How the multibillion dollar sportswear industry wrote the rulebook on influencer marketing.
Fashion should be a form of escapism, and not a form of imprisonment. It’s time to let loose a bit. People don’t want to look at a two-piece suit with a wide belt. They want to see something that takes them away.” - Alexander McQueen
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Sportswear is now mainstream casual-wear across the world.
Sneakers, track-jackets and pants have become haute ‘cool’.
This story is an important one. It is most representative of how brand building will work for most categories in the future. The role that superstar celebrities – in particular musicians and athletes – play is worthy of detailed examination. The emergence of sportswear as a multibillion dollar industry wrote the rulebook on influencer marketing along the way.
Not all is well in the sportswear fashion world on this count. In a succession of terminations, the industry has chosen to bleed away revenue and profits rather than tolerate racism, bigotry or xenophobia by those who are otherwise acknowledged as super achievers.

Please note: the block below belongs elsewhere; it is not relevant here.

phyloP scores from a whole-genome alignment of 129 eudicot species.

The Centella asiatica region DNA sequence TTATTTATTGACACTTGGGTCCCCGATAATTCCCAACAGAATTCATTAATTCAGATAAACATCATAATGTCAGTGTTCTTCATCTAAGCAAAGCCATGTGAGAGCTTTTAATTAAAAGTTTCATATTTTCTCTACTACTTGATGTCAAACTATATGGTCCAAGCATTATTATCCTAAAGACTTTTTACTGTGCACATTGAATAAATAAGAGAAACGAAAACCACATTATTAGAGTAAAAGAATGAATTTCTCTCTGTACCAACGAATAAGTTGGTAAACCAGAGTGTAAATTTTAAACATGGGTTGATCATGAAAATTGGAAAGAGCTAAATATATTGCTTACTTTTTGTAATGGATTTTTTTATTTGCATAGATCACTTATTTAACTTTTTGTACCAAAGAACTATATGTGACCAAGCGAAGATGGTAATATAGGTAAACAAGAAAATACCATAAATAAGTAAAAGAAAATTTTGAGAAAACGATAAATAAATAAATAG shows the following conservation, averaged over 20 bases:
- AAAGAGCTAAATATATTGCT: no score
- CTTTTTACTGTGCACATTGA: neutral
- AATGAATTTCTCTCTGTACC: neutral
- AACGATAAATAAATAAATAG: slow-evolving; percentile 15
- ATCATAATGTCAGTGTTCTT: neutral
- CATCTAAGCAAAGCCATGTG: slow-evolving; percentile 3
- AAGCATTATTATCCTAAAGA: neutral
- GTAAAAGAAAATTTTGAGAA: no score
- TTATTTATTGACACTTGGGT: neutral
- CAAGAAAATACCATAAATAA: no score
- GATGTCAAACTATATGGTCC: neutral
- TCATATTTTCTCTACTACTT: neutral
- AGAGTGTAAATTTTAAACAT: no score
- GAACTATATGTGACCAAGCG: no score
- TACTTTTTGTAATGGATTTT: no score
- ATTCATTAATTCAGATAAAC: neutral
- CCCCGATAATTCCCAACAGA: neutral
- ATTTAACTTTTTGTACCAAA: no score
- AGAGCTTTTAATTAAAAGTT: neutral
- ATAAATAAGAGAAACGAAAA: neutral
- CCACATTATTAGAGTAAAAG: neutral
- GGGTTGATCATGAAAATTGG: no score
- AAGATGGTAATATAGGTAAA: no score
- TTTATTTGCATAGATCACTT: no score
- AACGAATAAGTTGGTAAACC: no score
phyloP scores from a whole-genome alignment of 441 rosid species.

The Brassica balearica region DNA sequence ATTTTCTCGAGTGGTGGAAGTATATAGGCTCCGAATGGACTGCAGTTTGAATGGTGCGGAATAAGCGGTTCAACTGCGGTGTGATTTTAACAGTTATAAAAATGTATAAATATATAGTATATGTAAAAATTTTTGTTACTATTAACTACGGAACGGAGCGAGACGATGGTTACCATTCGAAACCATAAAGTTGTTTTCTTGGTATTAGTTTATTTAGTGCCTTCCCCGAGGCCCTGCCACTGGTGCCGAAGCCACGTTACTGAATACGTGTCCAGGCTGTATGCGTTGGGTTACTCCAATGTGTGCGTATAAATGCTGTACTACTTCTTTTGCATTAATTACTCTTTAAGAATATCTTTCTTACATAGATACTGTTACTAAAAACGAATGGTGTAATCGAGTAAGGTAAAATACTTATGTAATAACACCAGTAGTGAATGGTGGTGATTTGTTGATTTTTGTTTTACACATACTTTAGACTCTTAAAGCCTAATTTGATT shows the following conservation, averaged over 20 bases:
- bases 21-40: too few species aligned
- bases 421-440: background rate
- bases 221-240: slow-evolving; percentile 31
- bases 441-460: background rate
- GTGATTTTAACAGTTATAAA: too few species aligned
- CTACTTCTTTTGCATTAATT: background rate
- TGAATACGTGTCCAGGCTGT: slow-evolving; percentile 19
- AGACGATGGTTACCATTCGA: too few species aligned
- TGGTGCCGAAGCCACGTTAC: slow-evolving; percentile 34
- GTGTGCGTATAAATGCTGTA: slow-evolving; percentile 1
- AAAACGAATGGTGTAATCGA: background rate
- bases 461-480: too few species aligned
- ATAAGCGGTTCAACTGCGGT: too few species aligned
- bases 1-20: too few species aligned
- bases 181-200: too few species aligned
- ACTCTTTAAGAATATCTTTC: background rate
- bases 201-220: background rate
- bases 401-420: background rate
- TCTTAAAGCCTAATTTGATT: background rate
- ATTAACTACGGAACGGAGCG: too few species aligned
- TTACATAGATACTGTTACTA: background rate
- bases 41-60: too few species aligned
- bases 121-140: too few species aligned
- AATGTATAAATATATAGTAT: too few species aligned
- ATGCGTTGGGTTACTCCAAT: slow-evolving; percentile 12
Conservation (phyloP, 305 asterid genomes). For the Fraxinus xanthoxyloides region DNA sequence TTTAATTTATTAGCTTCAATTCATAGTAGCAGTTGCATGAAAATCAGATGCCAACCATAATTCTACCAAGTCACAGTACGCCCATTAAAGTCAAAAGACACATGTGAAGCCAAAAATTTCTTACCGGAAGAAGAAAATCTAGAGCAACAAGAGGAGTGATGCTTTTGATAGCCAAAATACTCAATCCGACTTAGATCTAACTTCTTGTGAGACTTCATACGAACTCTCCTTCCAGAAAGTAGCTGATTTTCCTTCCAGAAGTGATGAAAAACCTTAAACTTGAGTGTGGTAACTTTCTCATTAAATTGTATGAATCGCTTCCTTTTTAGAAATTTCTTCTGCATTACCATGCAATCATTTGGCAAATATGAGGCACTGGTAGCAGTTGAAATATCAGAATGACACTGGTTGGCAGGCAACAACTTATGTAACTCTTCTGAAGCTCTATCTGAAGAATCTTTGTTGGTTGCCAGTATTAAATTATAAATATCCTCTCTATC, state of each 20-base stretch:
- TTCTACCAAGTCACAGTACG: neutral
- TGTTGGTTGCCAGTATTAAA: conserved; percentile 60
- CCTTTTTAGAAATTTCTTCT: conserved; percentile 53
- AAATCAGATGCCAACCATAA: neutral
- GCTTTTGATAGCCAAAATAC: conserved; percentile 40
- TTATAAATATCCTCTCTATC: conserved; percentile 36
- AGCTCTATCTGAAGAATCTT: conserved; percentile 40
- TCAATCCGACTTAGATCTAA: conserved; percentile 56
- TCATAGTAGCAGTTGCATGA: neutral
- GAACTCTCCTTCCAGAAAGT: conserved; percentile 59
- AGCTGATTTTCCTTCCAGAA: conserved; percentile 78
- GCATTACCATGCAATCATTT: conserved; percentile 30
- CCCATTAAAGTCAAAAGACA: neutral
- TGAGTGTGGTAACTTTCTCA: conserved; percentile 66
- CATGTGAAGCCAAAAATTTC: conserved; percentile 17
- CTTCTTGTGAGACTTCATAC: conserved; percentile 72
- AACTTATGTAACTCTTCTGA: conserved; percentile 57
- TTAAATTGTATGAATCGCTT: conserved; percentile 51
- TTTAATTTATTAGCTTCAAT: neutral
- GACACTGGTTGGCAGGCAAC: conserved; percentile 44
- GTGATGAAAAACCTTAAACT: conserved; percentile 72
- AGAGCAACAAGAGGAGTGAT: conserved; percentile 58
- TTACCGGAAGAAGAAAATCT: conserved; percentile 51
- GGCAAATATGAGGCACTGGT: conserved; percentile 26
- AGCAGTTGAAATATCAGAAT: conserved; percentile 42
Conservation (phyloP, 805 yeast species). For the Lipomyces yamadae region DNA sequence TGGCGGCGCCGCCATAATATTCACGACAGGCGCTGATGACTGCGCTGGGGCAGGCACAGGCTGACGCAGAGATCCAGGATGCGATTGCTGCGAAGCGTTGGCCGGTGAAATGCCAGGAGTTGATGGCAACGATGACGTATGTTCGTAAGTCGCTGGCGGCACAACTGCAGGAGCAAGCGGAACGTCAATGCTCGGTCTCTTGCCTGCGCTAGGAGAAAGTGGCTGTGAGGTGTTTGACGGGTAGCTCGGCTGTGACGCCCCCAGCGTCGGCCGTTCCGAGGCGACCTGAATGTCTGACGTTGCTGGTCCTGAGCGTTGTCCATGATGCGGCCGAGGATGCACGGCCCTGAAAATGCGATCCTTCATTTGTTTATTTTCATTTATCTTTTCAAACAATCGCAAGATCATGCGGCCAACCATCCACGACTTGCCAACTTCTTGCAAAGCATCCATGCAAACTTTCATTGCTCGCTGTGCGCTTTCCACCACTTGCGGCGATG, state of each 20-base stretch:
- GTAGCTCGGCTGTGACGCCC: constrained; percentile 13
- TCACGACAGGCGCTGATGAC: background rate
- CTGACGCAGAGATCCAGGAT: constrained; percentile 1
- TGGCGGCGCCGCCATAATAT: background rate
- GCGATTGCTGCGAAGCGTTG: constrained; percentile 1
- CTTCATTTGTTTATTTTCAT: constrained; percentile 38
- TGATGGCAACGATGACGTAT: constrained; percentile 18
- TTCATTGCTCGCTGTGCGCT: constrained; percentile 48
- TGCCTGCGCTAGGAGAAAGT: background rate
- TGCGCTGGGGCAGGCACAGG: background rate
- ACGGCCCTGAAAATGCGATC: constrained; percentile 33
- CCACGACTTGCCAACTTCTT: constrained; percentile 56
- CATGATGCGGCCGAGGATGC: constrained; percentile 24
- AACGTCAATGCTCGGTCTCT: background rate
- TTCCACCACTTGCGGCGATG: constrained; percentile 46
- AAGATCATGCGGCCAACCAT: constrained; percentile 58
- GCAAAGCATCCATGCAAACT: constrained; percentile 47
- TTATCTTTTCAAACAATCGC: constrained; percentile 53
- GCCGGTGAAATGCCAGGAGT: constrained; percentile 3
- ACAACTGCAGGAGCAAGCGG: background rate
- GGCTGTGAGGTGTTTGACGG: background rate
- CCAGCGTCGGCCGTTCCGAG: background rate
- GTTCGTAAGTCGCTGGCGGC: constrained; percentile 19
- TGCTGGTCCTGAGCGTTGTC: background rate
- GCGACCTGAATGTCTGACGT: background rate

Nike stopped its relationship with Kyrie Irving, a basketball player and will no longer release his new shoe slated for launch this month. He was suspended by the Nets for publicising an antisemitic film on social media. Nike is facing challenges and business is hardly the usual. Its stock has fallen 41 percent in the past year.
Kyrie Irving, was due to launch his new shoe, the Kyrie 8, which was supposed to hit the market now. Just the last month, ‘rapper – designer’ Kanye West, who now goes by Ye, made a series of antisemitic remarks and wore a shirt with a slogan associated with white supremacists. Major brands such as Balenciaga and the Creative Artists Agency cut ties with the artist despite his proven commercial success.
Adidas also pulled the plug on its relationship with Ye, at an enormous cost. At Adidas, an entire division was devoted to selling Yeezy merchandise. Estimated revenue loss is of the order of $250 million.
There are other, longer lasting relationships which continue to lay the golden eggs. Nike and its association with Michael Jordan selling a line of sneakers and other athletic wear — amounted to $5 billion of Nike’s $44.5 billion in total revenue. Going beyond, Nike has LA Lakers superstar LeBron James and Kevin Durant of the Nets in its platoon of influencers acting as designers for their signature merchandise.
Using celebrities and athletes to design, develop, merchandise and market sportswear is not a new phenomenon. Nike, Adidas, Puma and Under Armour have all actively nurtured ties to entertainment stars and top athletes. Now, in the age of social media, the risks are just as real as the rewards.
When a face was an endorser in the past, the brand was making the advertising campaign more resonant with what the celebrity stood for. The attributes, products, brand values were in a straight line.
Then the world got more chaotic, and the chaos moved faster around all stakeholders.